We had no idea what to expect from this beer never having even tried a Grätzer–from what we can tell, no brewery in BC had made one before, and we couldn’t find any imported examples. We had also never used this base malt before, but hey, that’s half the fun!  We decided on three ingredients for the brew: 100% of the grain would be Weyermann Oak Smoked Wheat, 100% of the hops would be German Saaz, and we would ferment with a German ale yeast. We lagered for a few weeks.  (A quick note: lager comes from the German word lagern which refers to storing something cold. Any beer can be lagered–lager does not mean a light coloured clear beer.)

When the beer was ready we were very happily surprised, not just by the fact that it was quite good, but also by the fact that many people who we didn’t expect to like it did!  We had a hoppy refreshing beer that was unapologetically smokey with some acidity and tartness.  Was it authentic and close to the original of this style?  We have no idea, but those five gallons did not last long and soon after we had sourced enough of the Weyermann product to produce a full batch in the brewery.

Some fun facts about the batch we are serving right now:

  • We used 550 kg of oak-smoked wheat malt special ordered from Germany.
  • There are nearly 44 pounds of hops in this batch.
  • Dan and the boys had an extremely long brew day for this beer: 22 hours!
  • This was the seventh batch we brewed on our brew house.

This is the first of what we hope will be many attempts at brewing historical beers.  It’s a lot of fun for us to explore the history of beer and brewing and hopefully it will be fun for all of you to try them!

Look out for a very limited run of 650 mL bottles of our Grätzer to be available in February.


We are bringing the Crowler® to Canada!

It’s been a busy couple of months since we opened our doors. You folks are thirsty and are keeping us busy! We’ve been working on new beers, and on getting those beers into bottles. Now we have some really exciting news, we have officially launched Crowlers® in Canada!


You call that a can? This is a can! A Crowler® is a 946 mL can filled with fresh craft beer and sold within hours, or even minutes, of packaging. The Crowler® will supplement our other forms of packaged product–bottles and growlers. It holds the freshest available beer, but unlike a growler, it has a shelf-life of up to four weeks.

Update December 2015: We have been constantly working at improving the longevity of our Crowlers, we have a new packaging line for these and continue to test them, we can proudly say that our Crowlers will last on shelves just as well as our other packaged products we have tested them months out – of course, keep them cold for maximum shelf life.

Ever find yourself near a brewery but forgot your growler at home?  Can’t decide which of the awesome beers to put in the growler you did bring?  Don’t have room at home to bring home yet another growler? That’s where the Crowler® can help.  You can still get fresh beer, or an extra fill, without having to add a growler to your collection at home.

Only available in our tasting room, the Crowler® is a single use 946 mL can that is filled and seamed one at a time in the brewery. We use a Dixie Canning table top can seamer found at a at a local auction in in Port Coquitlam. In order to to be able to seam the large format cans produced by Ball Corporation, we ordered a conversion kit from Dixie in Athens, Georgia.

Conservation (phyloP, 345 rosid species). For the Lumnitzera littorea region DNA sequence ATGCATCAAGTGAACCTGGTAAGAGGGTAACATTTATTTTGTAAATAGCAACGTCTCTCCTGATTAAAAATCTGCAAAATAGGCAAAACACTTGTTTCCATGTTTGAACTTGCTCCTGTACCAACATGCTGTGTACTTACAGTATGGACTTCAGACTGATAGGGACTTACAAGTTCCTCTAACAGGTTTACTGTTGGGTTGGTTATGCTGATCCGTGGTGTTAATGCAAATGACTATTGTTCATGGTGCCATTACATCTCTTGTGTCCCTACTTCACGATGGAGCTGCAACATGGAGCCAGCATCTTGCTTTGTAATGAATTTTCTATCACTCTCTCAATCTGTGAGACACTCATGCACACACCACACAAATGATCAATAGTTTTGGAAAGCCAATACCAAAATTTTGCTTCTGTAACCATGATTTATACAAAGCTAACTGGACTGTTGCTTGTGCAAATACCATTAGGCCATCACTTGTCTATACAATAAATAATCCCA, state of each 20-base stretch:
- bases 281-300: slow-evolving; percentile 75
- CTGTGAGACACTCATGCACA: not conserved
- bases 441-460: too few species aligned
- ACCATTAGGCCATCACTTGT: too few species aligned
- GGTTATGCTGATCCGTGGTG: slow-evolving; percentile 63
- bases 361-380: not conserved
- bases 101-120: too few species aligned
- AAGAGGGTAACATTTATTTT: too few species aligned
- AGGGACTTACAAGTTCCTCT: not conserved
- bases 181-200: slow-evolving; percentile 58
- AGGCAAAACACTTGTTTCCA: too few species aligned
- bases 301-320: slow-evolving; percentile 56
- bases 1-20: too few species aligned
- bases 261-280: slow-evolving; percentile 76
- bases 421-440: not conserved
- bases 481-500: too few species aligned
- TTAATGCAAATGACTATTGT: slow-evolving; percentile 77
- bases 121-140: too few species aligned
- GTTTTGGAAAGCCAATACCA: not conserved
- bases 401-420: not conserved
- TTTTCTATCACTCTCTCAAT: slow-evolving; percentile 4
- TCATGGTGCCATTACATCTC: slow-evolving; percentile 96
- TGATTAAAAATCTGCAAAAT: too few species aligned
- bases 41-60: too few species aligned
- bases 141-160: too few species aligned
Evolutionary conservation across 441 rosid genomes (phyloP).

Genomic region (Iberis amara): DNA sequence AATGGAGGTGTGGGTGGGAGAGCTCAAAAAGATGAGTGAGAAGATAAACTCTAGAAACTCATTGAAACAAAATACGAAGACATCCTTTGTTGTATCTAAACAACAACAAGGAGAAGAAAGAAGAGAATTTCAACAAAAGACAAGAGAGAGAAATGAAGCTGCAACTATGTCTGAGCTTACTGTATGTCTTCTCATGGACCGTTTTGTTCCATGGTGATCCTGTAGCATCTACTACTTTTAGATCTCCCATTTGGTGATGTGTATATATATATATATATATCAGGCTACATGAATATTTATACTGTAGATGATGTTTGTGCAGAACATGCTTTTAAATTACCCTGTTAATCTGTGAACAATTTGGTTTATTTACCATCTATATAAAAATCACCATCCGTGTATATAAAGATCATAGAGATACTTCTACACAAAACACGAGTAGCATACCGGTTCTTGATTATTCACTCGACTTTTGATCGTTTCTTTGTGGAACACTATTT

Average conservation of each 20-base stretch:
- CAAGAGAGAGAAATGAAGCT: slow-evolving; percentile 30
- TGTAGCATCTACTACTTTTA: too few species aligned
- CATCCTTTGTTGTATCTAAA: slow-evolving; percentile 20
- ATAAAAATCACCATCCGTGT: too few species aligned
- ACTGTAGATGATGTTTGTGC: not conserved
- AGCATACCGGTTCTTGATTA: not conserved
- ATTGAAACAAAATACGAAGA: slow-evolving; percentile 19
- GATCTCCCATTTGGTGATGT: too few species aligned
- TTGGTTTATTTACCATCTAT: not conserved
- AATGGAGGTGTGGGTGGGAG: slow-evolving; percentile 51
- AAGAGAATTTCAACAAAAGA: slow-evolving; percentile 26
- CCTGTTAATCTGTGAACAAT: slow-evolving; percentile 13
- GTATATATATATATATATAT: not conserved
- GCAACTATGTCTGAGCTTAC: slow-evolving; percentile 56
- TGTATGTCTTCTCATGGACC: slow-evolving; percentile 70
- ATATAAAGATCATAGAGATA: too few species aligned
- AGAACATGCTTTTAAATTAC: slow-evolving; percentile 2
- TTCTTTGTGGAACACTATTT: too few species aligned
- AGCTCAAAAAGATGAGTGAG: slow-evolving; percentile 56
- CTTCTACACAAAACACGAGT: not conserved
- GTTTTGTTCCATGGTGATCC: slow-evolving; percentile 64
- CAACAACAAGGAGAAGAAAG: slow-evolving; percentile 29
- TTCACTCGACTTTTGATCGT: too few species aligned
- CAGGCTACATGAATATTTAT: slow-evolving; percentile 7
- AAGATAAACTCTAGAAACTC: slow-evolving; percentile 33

Update April 2015: Our Crowlers are now available on store shelves!

How does it work?  We fill cans every morning and throughout the day as needed, right in front of you. After the can is purged of air with carbon dioxide, it is filled with beer directly off our taps. This is where the fun happens,  the seamer is turned on, we push a lever down, the can spins, and after some mechanical clicking and whirring, the the can lid is now permanently attached to the can. We affix the label and it’s ready to go out the door.

Update April 2015: We continue to improve the packaging on our Crowlers, in order to obtain maximum shelf life we no longer package these on demand, or even each morning, they are packaged weekly along with our other packaging formats.

Moody_Ales_Crowler_3 Moody_Ales_Crowler_4

We first saw these cans when Dan and I were in Denver for the Craft Brewers Conference.  The Crowler® cans were launched by Oskar Blues Brewery in Colorado earlier this year and are now popping up at breweries across the United States. The cans contain 68% recycled material and are fully recyclable and returnable like any other beverage container. Their light weight makes them easier to transport and they chill faster than bottles. Unlike bottles, they also block all light which can cause off-flavours in beer. Best of all, due to the quality of the seal, they last much longer than traditional growler fills.

A big thanks goes out to Jeremy at Oskar Blues Brewery for all his help in getting us setup with the cans. Also, Matt Leslie of West Coast Canning for his help in making sure our can seamer was operating within tolerance.

Come get a Crowler®!


One year, one month, and one day

One year, one month and one day.  That is how long it took from the day I told Dan I was going to open a brewery and asked him if he wanted to join me in this crazy adventure to the day that we brewed our first batch of Moody Ales beer at the brewery.  We brewed all weekend to fill fermentor #1 with our IPA–I think we put more hops into the kettle this weekend than I’ve put into all the beer I brewed at home in the last two years.

It’s really easy to forget how far we’ve come.  For instance, our space was an empty box only two months and nine days ago.  June 30th was when construction started in earnest and the floor in the rear of our unit was removed by West Coast Cutting and Coring.

At this point, our brewery is functional and mostly finished.  We have some issues with equipment that we need to figure out, but they are not stopping us from the most important task at hand – brewing you fine folks some delicious craft beer.

Now the challenge is going to be filling all four of our tanks while finishing off the rest of our construction on the tasting room.  It’s coming along–once our drywall work is complete we’ll paint, get our bathroom fixtures and bar plumbing completed, lighting and electrical finished, and of course, get our beer taps installed–it wouldn’t be much of a tasting room without those.